The Algona Upper Des Moines from Algona, Iowa on December 15, 1936 · Page 2
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The Algona Upper Des Moines from Algona, Iowa · Page 2

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Algona, Iowa
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Tuesday, December 15, 1936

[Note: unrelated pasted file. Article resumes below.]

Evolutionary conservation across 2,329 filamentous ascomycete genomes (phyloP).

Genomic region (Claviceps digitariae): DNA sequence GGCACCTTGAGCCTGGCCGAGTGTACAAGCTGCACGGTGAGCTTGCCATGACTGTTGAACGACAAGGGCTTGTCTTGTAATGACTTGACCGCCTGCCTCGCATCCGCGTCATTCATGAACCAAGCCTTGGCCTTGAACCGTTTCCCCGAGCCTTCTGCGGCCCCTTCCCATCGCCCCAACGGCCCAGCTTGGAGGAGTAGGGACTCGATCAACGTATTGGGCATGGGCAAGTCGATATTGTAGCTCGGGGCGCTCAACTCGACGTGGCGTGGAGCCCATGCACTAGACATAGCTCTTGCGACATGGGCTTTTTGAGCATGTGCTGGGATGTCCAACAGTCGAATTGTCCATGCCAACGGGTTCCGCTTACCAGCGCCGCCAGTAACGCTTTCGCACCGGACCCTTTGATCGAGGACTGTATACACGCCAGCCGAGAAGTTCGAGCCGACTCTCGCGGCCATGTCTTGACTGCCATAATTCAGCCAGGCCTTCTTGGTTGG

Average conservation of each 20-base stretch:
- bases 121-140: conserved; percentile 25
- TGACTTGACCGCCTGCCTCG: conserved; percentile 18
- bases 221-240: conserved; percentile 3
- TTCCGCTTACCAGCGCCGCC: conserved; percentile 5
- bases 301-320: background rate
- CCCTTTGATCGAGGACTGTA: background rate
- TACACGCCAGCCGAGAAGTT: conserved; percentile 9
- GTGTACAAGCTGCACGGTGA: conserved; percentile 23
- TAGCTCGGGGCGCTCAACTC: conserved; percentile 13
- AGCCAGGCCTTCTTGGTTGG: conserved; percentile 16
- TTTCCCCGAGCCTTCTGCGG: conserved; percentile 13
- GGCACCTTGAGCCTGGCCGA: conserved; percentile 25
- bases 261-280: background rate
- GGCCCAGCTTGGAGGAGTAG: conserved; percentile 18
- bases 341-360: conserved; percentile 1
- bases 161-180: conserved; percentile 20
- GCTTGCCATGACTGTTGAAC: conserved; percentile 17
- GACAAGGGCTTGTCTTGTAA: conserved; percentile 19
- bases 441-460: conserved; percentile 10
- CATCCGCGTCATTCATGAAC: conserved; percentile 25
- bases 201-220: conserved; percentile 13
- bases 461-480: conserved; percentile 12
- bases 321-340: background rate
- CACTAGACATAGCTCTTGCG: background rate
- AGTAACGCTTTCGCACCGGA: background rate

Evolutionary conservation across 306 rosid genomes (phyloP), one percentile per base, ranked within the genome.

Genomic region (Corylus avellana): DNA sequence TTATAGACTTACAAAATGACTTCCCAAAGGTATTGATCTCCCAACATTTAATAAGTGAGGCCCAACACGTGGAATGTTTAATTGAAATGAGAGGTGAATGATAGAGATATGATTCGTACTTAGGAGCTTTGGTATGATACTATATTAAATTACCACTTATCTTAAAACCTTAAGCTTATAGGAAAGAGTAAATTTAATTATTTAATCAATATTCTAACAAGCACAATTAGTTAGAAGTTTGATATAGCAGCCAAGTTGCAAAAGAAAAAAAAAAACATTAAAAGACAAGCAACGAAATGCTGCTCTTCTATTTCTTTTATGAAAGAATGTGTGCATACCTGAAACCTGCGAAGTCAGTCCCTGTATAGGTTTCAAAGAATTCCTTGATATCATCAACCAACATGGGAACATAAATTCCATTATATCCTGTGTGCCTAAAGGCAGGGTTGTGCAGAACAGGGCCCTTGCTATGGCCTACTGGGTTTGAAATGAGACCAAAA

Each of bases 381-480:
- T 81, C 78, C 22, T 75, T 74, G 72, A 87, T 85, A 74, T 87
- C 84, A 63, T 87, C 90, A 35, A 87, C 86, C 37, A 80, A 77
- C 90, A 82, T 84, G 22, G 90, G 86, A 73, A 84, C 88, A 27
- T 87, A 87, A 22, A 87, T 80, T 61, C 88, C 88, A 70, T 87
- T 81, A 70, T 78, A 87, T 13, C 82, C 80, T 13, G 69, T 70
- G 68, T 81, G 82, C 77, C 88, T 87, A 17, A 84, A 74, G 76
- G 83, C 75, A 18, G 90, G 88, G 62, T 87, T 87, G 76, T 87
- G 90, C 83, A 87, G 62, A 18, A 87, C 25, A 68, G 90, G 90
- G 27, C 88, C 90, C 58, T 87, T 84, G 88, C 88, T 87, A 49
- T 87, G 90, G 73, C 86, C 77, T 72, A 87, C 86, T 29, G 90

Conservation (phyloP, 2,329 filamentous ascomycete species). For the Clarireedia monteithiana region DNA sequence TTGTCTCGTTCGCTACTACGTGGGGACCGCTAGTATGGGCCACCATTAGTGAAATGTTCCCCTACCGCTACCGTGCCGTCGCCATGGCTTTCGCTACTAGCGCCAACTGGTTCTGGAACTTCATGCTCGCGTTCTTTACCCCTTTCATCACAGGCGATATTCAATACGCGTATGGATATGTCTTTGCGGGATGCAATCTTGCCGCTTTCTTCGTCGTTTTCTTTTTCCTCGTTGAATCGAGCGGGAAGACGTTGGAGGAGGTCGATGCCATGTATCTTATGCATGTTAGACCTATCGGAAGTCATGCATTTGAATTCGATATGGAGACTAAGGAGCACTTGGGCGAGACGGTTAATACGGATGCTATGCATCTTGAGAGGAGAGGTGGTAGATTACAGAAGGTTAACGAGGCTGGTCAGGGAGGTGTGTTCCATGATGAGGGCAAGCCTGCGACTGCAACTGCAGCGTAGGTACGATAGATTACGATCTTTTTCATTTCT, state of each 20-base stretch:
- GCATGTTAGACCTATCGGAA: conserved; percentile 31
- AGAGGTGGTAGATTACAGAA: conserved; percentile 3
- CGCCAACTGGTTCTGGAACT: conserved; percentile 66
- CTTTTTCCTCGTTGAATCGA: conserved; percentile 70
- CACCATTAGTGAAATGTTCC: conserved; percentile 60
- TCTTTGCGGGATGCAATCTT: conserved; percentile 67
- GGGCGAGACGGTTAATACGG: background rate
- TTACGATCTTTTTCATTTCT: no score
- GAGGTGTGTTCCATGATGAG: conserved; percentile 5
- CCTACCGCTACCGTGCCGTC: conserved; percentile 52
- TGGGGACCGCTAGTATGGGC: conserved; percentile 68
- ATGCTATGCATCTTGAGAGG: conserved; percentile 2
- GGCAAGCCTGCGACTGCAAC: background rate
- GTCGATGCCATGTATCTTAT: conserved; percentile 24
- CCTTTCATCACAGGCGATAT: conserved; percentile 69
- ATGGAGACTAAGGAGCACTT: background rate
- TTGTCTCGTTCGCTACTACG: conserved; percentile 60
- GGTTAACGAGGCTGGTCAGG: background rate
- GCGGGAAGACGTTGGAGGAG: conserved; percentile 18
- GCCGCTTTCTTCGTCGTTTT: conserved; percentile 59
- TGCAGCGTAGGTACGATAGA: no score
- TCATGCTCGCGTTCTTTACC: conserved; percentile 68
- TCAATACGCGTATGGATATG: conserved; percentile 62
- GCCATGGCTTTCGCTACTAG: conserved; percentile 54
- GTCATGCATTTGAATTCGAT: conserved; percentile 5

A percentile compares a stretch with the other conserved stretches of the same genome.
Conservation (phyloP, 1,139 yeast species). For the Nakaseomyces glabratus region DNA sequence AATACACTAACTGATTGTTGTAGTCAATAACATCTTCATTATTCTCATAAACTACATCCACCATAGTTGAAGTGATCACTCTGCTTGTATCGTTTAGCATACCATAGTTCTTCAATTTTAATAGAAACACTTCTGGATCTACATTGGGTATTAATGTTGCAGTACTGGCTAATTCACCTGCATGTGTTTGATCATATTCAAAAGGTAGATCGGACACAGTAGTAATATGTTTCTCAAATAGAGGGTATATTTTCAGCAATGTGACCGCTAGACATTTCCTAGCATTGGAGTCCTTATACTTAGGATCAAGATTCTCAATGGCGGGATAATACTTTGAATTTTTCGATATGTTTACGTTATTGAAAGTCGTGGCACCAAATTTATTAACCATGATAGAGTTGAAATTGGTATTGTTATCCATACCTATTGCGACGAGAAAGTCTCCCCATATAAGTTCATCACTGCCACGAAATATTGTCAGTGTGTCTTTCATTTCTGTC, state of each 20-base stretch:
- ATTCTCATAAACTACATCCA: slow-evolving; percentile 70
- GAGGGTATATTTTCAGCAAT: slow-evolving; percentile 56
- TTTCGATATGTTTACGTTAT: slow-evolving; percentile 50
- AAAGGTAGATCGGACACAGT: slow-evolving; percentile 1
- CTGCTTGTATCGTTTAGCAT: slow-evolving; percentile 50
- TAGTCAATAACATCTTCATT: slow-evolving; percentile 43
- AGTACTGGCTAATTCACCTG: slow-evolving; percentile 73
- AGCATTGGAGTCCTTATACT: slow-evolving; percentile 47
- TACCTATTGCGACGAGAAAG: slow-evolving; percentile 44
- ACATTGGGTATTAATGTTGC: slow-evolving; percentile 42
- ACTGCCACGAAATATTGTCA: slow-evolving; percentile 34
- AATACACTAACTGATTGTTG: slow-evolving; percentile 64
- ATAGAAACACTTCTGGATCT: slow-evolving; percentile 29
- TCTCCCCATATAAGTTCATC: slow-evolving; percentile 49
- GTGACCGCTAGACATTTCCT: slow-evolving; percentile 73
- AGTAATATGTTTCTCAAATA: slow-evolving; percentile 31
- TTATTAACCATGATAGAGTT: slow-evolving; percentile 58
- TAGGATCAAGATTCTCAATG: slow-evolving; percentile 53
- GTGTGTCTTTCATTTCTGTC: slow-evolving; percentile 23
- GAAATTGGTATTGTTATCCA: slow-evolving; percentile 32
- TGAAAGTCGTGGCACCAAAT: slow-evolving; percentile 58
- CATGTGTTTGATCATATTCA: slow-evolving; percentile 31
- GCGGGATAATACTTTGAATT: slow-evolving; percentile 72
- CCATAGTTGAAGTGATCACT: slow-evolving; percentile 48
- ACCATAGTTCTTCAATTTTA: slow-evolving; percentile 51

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The Algona Upper Pea Moinesy Algona, Iowa, Dec. 16, fl North Dodge Street 8AOOARD & WALLER, Publahm a* Second Clam Matter At the Pottofllee at •Ugona, Iowa, under act of Congress of March 3.1879 tssued Weekly MAT10HAL BXTORWL ASSOCIATION •10 a ft. •MEMKA- SUBSCRIPTION RATES Or RO88UTH CO.! One Year, In Advance H 60 Subecrlptlons outside County, $2.60 per year, strictly in advance DISPLAY ADVERTISING, Sb) PER INCH Opposition, 8 cents pet inch extra "tet the people know the forth and the conn. try * tare."—Abraham Lincoln. THE OUTLOOK FOR 19ST After listening to J. C. Galloway of Ames give his views on the prospects tot- 1937, both the business man and farmer of this section, can hold much in the way of optimism In the coming year. Mr. Galloway, speaking before the local Chamber of Commerce, presented the briefest and best short course talk on economics and agriculture it has ever been our pleasure to hear. There may be a discernible connection between Mr. Galloway's assertions and explanations, and the present trend In foreign trade and agricultural policies of the present administration, but we cannot help but feel that the course as outlined by himself to the club Is a safe, sane and sound one. He also outlined the pitfalls that might be expected—inflation among them. The great trouble with our business and agricultural life In the past 35 years has been the fact that instead of maintaining a level and even economic system, we have years of great prosperity, followed by years of great depression. The present aim Is to level og the highs and the lows so tfiat from year to year we can control to some extent our own economic position. Which, in another wording, means control as determined by the laws of supply and demand. And it sounds like horse sense. Another interesting point made by Mr. Galloway was the fact that public works, of which we have been so conscious in the last few years, are nothing new. In the SO's, public works were taking as much money out of the federal treasury as they are today, but because times were good, nobody paid much attention to them. The present plan is to endeavor to keep away from public works expense when times are very good, and hold them In reserve as a measure to be used when depressions threaten. Good, common sense, again. It is natural for everyone to be greatly concerned with their own immediate business, but seldom do we spend much time studying or even reading material that would help us to understand the fundamental issues that determine whether we prosper or decline. Simple, straightforward talks mich as that of Mr. Galoway will go a long way toward giving all of us a better understanding of the vital problems we all must face and control as closely as possible. LONG LIVE THE KING! The King is exiled—Long live the King! Eddie the VIII gives way to George the VI and the bluebloods of Great Britain should now be happy. But their happiness may bo very temporary. The issues behind the recent abdication have not yet been clearly outlined, but we venture to say they are much greater than the mere question of whether or not tho king can marry a divorced wo- Edward Vm was not exactly the type of king- that the aristocracy liked. His Interest In Mrs. Simpson was only a means to an end. Edward really felt that there were many things about 'his , empire that were wrong; he hoped to be able to clean up those conditions. And if he had succeeded, it would have shorn the wealthy and noble class of some of their power, wealth and glory. They welcomed the chance to force him from the throne. But the problem Is still there. England is on the verge of a real crisis; another sample of the age old question of whether a nation shall be ruled by the masses or the wealthy Is in the making And, of course, the masses, when sufficiently aroused, will win the day. To a lesser degree, our own nation has been through the same ordeal. Watch England; it has some more interesting chapters of history to unfold in the next few years. Tragic Note In Social Security Act Spencer Reporter: One of the most tragic stories to come out of the world of industry recently la the disclosure that many workers are afraid to fill out their Social Security Act blanks for fear their employers will mid out that they are older than they were supposed to be and will fire them. In many and many a case, the worker's age is his moat jealously guarded secret. In many other cases, workers of 48 have given their bosses to understand that they are 40 or 41. For a great many companies have a definite policy of weeding out men who pass 45. So a great number of workers fear that they will lose their jobs if they fili out the security blanks and give their right ages. As it happens, those blanks may be mailed direct to Washington, where only federal officials may see them. * « * Medical EMiics Blockton <Ia.) News: One the 10th day of the month which now is, in the fourth year of the reign of Roosevelt, the Second, one D. J. Glomset, M. I)., chairman of the Speakers Bureau Committee of the Iowa State Medical Society, with an office in the Bunkers' Trust Building in Des Moines, writes this paper that the committee feels that "the reading public in Iowa is greatly interested in matters pertaining to health and that it is also entitled to a clear and correct summing-up of various health problems," etc. Along with this letter this man, Glomset, had the intestinal fortitude to send us an article on "the importance of prenatal care of women," and hopes we will think it worthy of publication. This article would almost fill a column and would have us telling our readers that "Prtgnan- cy is & very critical period in the life of any woman." It would have us advising our woman readers that almost immediately after exposure they should seek medical advice and take treatment for all the real or imaginary ills known to the medical profession. But that is not all. It would have this paper telling its readers that "Syphilis untreated is very serious to both mother and child." This man, Glomset, still further tells us that we will receive another similar article thu week and a third article next week. Also that next week he (Glomstt; will send us a card on which we are to tell him what we think of his articles and •whether we wish to receive any more of them. If we were a betting man we would be willing to bet dollars to doughnuts that this "cheap cheeping" committee will not enclose postage for the return of the card. Unquestionably, the card should be large and should be composed of fireproof asbestos. These articles are purely advertisc-menis uimed to increase the professional business of the medical fraternity. No newspaper man In Iowa, whose head la not shaped like a goose egg, will publish these articles free for the medical profession and will not publish them at all for less than their regular advertising: rates and only then when they are signed by some reputable physician, and properly marked for what they really are—advertisements. The Iowa State Medical Society claims it Is not ethical for them to advertise even the fact that they can successfully treat a dull headache resulting from a "night before" out with the boys, but apparently they are not adverse to trying to get their propaganda before the people at the expense of the newspapers. Editor's Note—(The weekly health letter run by The Upper Des Moines Is furnished by the U. S. public health service, Is timely and helpful, but does not contain any material that could be construed as "free advertising." • • • Crooked Officials Cresco Times: In a federal court at Fort Dodge five persons were convicted on a charge of using the malls to defraud and were sentenced to pay a fine of $10,000 each and serve two years In prison. The case grew out of the merger of the Modern Brotherhood of America, a fraternal insurance organization with headquarters In Mason City, and the Independent Order of Foresters of Toronto, Canada. The specific charge against the defendants was that they received a secret commission of $300,000 for making the transfer. The Modern Brotherhood, organized on the plan of all fraternal Insurance organizations of that period was a flourishing concern about 25 years ago. Operating on a low assessment basis, it attracted a'class of people with moderate incomes, but who felt the need of protection for those dependent upon them. Like all concerns organized on a similar plan there came a time when the go- Ing was difficult, and probably it was good business to negotiate a consolidation; but whatever was to be done by the officers should have been in the Interest of the membership from which the dues were collected. It appears that In this case, however, the officers betrayed their trust and took advantage of their official positions to reap a handsome profit for themselves based on the misfortune which had overtaken the organization. If the punishment appears to be drastic it can be justified on the ground that the offenders are persons above average Intelligence, their acts were deliberate, and the offenses complained of were committed against a great number of people scattered all over the country—people who had no means of knowing they were being betrayed by those whom they trusted. The punishment would seem to be severe but just Now that the Cinderella romance of Eddie VHI and Wally Is oozing from page one back inside the dally papers, we'll soon be able to forget It all. But we'll never forget that for a few weeks at least, Mrs. Simpson gave Mae West a real run for her money when It came to being the subject of questionable jokes. * « • Ouch! After all of our privately muttered remarks about Marion Davies acting in "Cain and Mabel", and her insipid attempts to be funny, as well as act, and her valiant but futile efforts to try and look young again, along comes our movie reviewer and gives her a swell build-up, in last week's paper. Well, It's a good thing we don't all agree. * • • Santa Claus day last week, Davey Shumway objected to going to school, even for an hour in the afternoon before the parade. Dave thought it over a minute or two and then suggested to his mother that she .take bis place in the kindergarten. * * * Jim Murtaf h, who has returned to hl» old home to go into business, carries a card in his pocketbook inscribed "With best wishes, Dave Wilentz." He's the fellow, you'll recall, who led the prosecution of Hauptmann. Jim met him In Philadelphia. » • • Why do some merchant* fall for so many rackets that come along? We have been told that several months ago a slicker came through and nicked quite a number of the boys for J3.50 as a down payment on a monthly service that was to supply mailing piece and a list of names to go with them of people having birthdays during the month. The idea being, of course, to have the merchants send out the literature to stimulate gift business. The stranger collected $3.50 for the first month's service, and departed. The boys are still waiting for their first shipment of literature, and the mailing list. We sometimes wonder why, when newspapers are kept supplied week after week with lists of the newest in "sucker rackets", some of our good friends don't ask us about it, before jumping Into the middle of another dam fool, money wasting scheme. Our press associations keep newspapers In closer touch with what is going on along these lines, than perhaps even the police. Give us a try; we can smell a mouse a long way off. * * 9 Peg*}' Hopkins Joyce must be slipping . . . her latest admirer only gave her a horse as a present, a far cry from diamonds. * * * J. C. Galloway, speaker at the Chamber of Commerce meeting last Thursday, told some Interesting yarns after the meeting with reference to conditions he has run across in Arkansas, Mississippi and Georgia, and although there are times with all of us when we may think the world is a pretty difficult place, to listen to tales of parts of those sections is to convince us that Kossuth county is Paradise. * • * Famous La»t Line—Well, there'* three of us and three of them. Weekly Health Message I Impetigo fontaghia or Contagious Sore* Impetigo conlagsia is an infectious skin disease, characterized by sores occurring chiefly on the face and neck, but also on the body. The lesions or sores begin as reddened areas upon which vesicles or wattr blisters soon form. The vesicles become pustular (contain pus) and after forming a yellowish crust, finally disappear without leaving a scar. There U very slight, if any, itching. When neglected, impetigo spreads rapidly, but subsides promptly with proper and adequate treatment. The infection is communicable from person to person by direct contact and indirectly through common towels or other articles contaminated with the discharges. Impetigo or contagious sores may be classed as one of the more common commun- R-able diseases of school children. The condition is very disturbing when it occurs in a nursery. Young children are most susceptible and the disease is sometimes fatal to infants. Unless properly controlled, impetigo will readily affect several children in a nursery, school or other institution. Constant vigilance and rigid isolation precautions are indicated in nursery wards lest infection be introduced by visiting children or other persons. An infected school child should be excluded from school until the attending physician reports the condition as non-infectiog. The services of a school or community nurse form an tiiscntiul part in the administrative control of impetigo, along with that of other communicable dis- Serve 250 at Fenton Mother and Daughter Banquet, Last Friday Men Waited on Table; Fenton Ladies Clear About $75 Fenton: A Mother and Daughter banquet was held Dec. 11 in the Methodist church dining room on Thursday evening, sponsored by a divison of the M. E. Aid society. Two hundred and fifty plates were served. The dining room was pretty in its Christmas decorations of bells, streamers, stars and candles. The tables, too, were decorated and the place cards were poinset- tas and holly which carried the program and menu. The menu consisted of two courses and was hamloaf, creamed potatoes, peas in timbales, rolls, cranberry relish, butterfly salad, cream puffs and coffee. The waiters were Fred Newel, Robert Schwartz, Warren Snyder, Orvllle Ranney, Vernon Clark, Harold Geronsin and Donald Weisbrod. Following the dinner, a very good program was given with Mrs. J. T. Snyder acting as toastmlstress in a very capable manner. A violin solo "In a Monastery Garden", by Shirley Frank accompanied at the piano by Mrs. B. K. Bahnson; song, "Mother Machree", was sung by a group of girls; a toast, "To Our Daughters," was then given by Mrs. J. A. Schwartz, who pointed out "The Future of our Daughters Depending on the Home Life r Edith Wolfe, responded with the toast, "To Our Mothers"; a piano duet by Lavonne Newel and Betty Jean SchwarU; Mr*. Philip Underwood of Rlngsted gave the main address of the evening, choosing for her subject, "From the Ground Up." Her talk was very Interesting as she told of the environment the parents have upon the child even before birth, the character building and the relationship of the parents to the child; a quartet, including Mrs. F.lmer Welsbrod, Mrs. Milton Wels- brod, Mrs. Walter Weisbrod and Mrs. Lester Weisbrod favored by tinging "Little Orphan Annie," which was very amusing by the manner of their singing; Mrs. Walter Weisbrod closed the program by singing "The Cradle Song." The ladles cleared $75, Rural Carriers Met Mr. and Mrs. Carl Prlebe, S. E. Straley and J. A. Schwartz attended a rural carriers' party at the Ed Genrich home in Lone Rock on Thursday evening. The party was given by the rural carriers and their wives to all carriers of the county and the postmasters and wives as guests. The evening was spent at games and closed with a delicious luncheon and exchange of gifts. last week Tuesday at the Fenton gymnasium. A movie was the main feature of the program and many, interstlng talks were given. A free lunch was held at noon. Mrs. Melviri Mansager and her daughter, Dolores returned home after several days' visit with Mrs. Mansager's sister, Mrs. Clyde Brooks and family. Mr. Mansager and son, Eugene, went after them on Tuesday and all returned Wed- day, Mrs. Raymond Stoeber entertained her bridge club last week Tuesday afternoon. High score prize was won by Mrs. Clarence Osborn and a puzzle prize went to Mrs. Everett Dreyer. Guests were Mrs. Dreyer, Mrs. Harry Wlddel and Mrs. Mark Simmons, the latter of Fairmont. Mrs. W. V. Yager entertained her sewing circle at a Christmas party on Wednesday afternoon. After a social afternoon a two course luncheon was served at three small tables which were decorated with Christmas appointments. The afternoon closed with a gift exchange. Guests were Mrs. Roscoe Yager of Priest River, Idaho, Mrs. C. O. Bailey of Seneca, and Mrs. George Yager and Mrs. C. F. Wegener of Fenton. Woman'* Club Party The Woman's club annual Christmas party was held last week on Tuesday afternoon at the home of Mrs. Walter Ohm with Mrs. F. P. Newel assisting. Eighteen members were present and responded to roll call by giving original Christmas jingles. After the business meeting the entertainment was in charge of Mrs. J. T. Snyder and Mrs. Ernest Votteler. Mrs. J. T. Snyder read an interesting account concerning the late Madame Schumann Heink when she appeared in Emmetsburg in 1912. Mrs. W. P. Weisbrod then sang, "Silent Night, Holy Night" in the German language, in memory of the noted singer. Mrs. Votteler read the Christmas story, "Similes." The party closed with guessing games and the singing of Christmas carols. A two course luncheon was served, using the holiday color scheme of red and green. A box of Christmas toys were packed and sent to an Iowa children's home. Susan Goeders of Whittemore did sewing for Mrs. L. C. Gast north of town last week. Mr. and Mrs. Will Dehnert of Algona spent Thursday afternoon at the home of Mrs. R. L. Padgett. Raymond Stoeber was on the sick list several days last week and absent from his father's hardware store. Mr. and Mrs. W. R. Wolfe and daughter, Edith and Mrs. F. ri Bonn were EmmetsTjurg shoppers last week Tuesday. R. L. Padgett, who has been a patient in the state hospital in Cherokee for the past four months was transferred to the veterans' !• capital at KnoxvUle, last week Wednesday. Mr. Padgett's health is much improved. One hundred and sixty-five registered at the John Deere day, held The STATE Theatre Wed.-Thurs., Dec. 16-17 Why Did She Pen Those Lines of Ecstasy?... LOVE LETTER* '^/V'STA'R ENRY HUNTER OILY ROWLES Henry GORDON Universal Picture Cartoon News Pun Fri.-Sat., Doc. 18-19 BREATHTAKING EXPOSE! c o i u H i i * rieiiti Flash Gordon Serial Cartoon—New* Sun.-Mon,-Tues., Dec. 20-21-22 «ew», "Star tiaser* Walter Cteitoti In "PibbUi* Fibbers- At Lu Verne Club Party La Verne: The Chrlstfnu party of the ProtressiU'e Woman's club waa held Friday afternoon at the Chan-' dos Smith home. Hand made Christmas gifts were described or exhibited for response to roll call. Mrs. Aaron Steussy gave the History of the Tuberculosis Seal, and Mrs. Grant Jennings read a paper prepared by Mrs. Adam Zwiefel on the subject, Origin of Christmas Carols. Mrs. Ray Stone then lead the group In the singing of carols. An exchange of Christmas gifts concluded the program. Mrs. John Jackson and Mrs. Oeo. Smith were guests of the club. The report of the community on Community Service on the first project was given. On Thursday night the movie "The King Steps Out" had been sponsored in cooperation with the Tuesday club and the manager of the Boxy theatre and the women are planning on making some needed improvements in the city hall. ST. JOE NEWS Henry Loerwald Is driving a new- Plymouth car. Sylvina Haupert from Algona was a caller at the M. T. McGuirc home Friday evening. Cecelia Elschen, daughter of Mr. and Mrs. Nick Elschen, from south of Algona, spent this week at the Clarence Kramer home. Mr. and Mrs. Charles Marso and family from south of Livermore were callers at the Philip Fourage home Friday evening. Mr. and Mrs. Jack Cunningham are the parents of a baby girl born Wednesday. They now have a family of four girls and two boys. Bernadine Becker, oldest daughter of Mr. and Mrs. Anton Becker was brought home Friday from. Fort Dodge Mercy hospital, where she had undergone an operation for appendicitis last week Thursday. Auto Glasft Replaced while you wait* We carry a complete stock of window gla*». GREENBERG AUTO SUPPLY M-tf £49CHN9€*eNKI€lC4^ ieaseaasacsaesaaiaaeegaeeesaacgiagoeeaao H, W.POST Dray and Transfer Storage of all kinds Long distance hauling. Every load Insured against low or damage. Equipped to do all kinds of draying and hauling. EtcBKBggceetceeaacecBaeoeeKtceceaaosaa Children Can Eet All They Want of Our ICE CREAM It's pure wholesomeness makes It the ideal dessert to serve both young- and old on all festive occasions. Plan to serve our ice cream with your Christmas dinner. Special Christmas bricks, potn- settas, belts, trees. Mold* of trees, Santa Clauses and chrysanthemums. Red and Green Pineapple Bricks 50c qt. Algona Ice Cream & Candy Factory Phone 270 £d£dt*dd&d r &d^^ READ U. D. M. WANT ADS—IT PAYS FORD advances into 1937 with the PRICE I YEARS (//idfte/t opf>M//fif/f>fo/wf/ii/ THE ADDITION of a new 60-horsepower engine to the Ford line for 1937 brings you a new, low price and gives you a choice of two V-type 8-cylinder engines. 85 horsepower for maximum performance. 60 horsepower for maximum economy. The 60-horoepower V-8 engine was originally developed for use in England and France, where fuel costs are high. It has been proven there for two years with brilliant success. Now, brought to America, it creates an entirely new standard of modern motoring economy! The "60" engine, available in five body types, is built in exactly the samp body size and wheelbase — to the same advanced design — with the same comfort and convenience as the "85." And it delivers V-8 smoothness at •peed* Up to 70 miles an hour. Two engine sizes—hat only one car and one purpose—to give you more miles and more satisfaction for your money in 1937. FORD BASI PRICIS FOR 1937 D UP Dm bin '480 £ Taxes, Delivery we) Handling, Biwpen, Spare Tbe and Accessorial Additional roio BNANCI MANS $25 A MONTH, *tur uul 4.«,.p.«««, b« r> U>T »«4*1 19ST r«4 V-e C« — tnm u, F.rd 4uW — Mjrwfer* fa Uu UaU«l SUM. A* jrar f.rd «M!W *fc*M DM WJT 9mJmfM »1*M «l U. tUmml CnJtt Cw VHV . FORD FIATURIS FOR 1937 APPEARANCE—Distinctive design. Headlamp* in fender aprons. Modern lid- type hood. Larger luggage ipace. New interior*. Slanting V-type windshield. BRAKES—Euy- Action Safety Brake* with "the safety of *teel from pedal to wheel." Cable and conduit control. About one-third less brake pedal pressure required. BODY— AH steel. Top, sides, floor awl {f«/ n <» welded into a single steel unit. Safety Glau throughout at no extra charge. COMFORT AND QUIIT-A bij. roomy car. Center-Poise comfort increased by (moodier spring-action with new pressure lubrication. TJew methods of "winlfng body and ffypt make a quieter ca% FORD MOTOR COMPANY KENT MOTOR CO. Phone 434 FOBD SALES AND SEE VICE ^ BOWL FOR BETTER HEALTH BARRY'S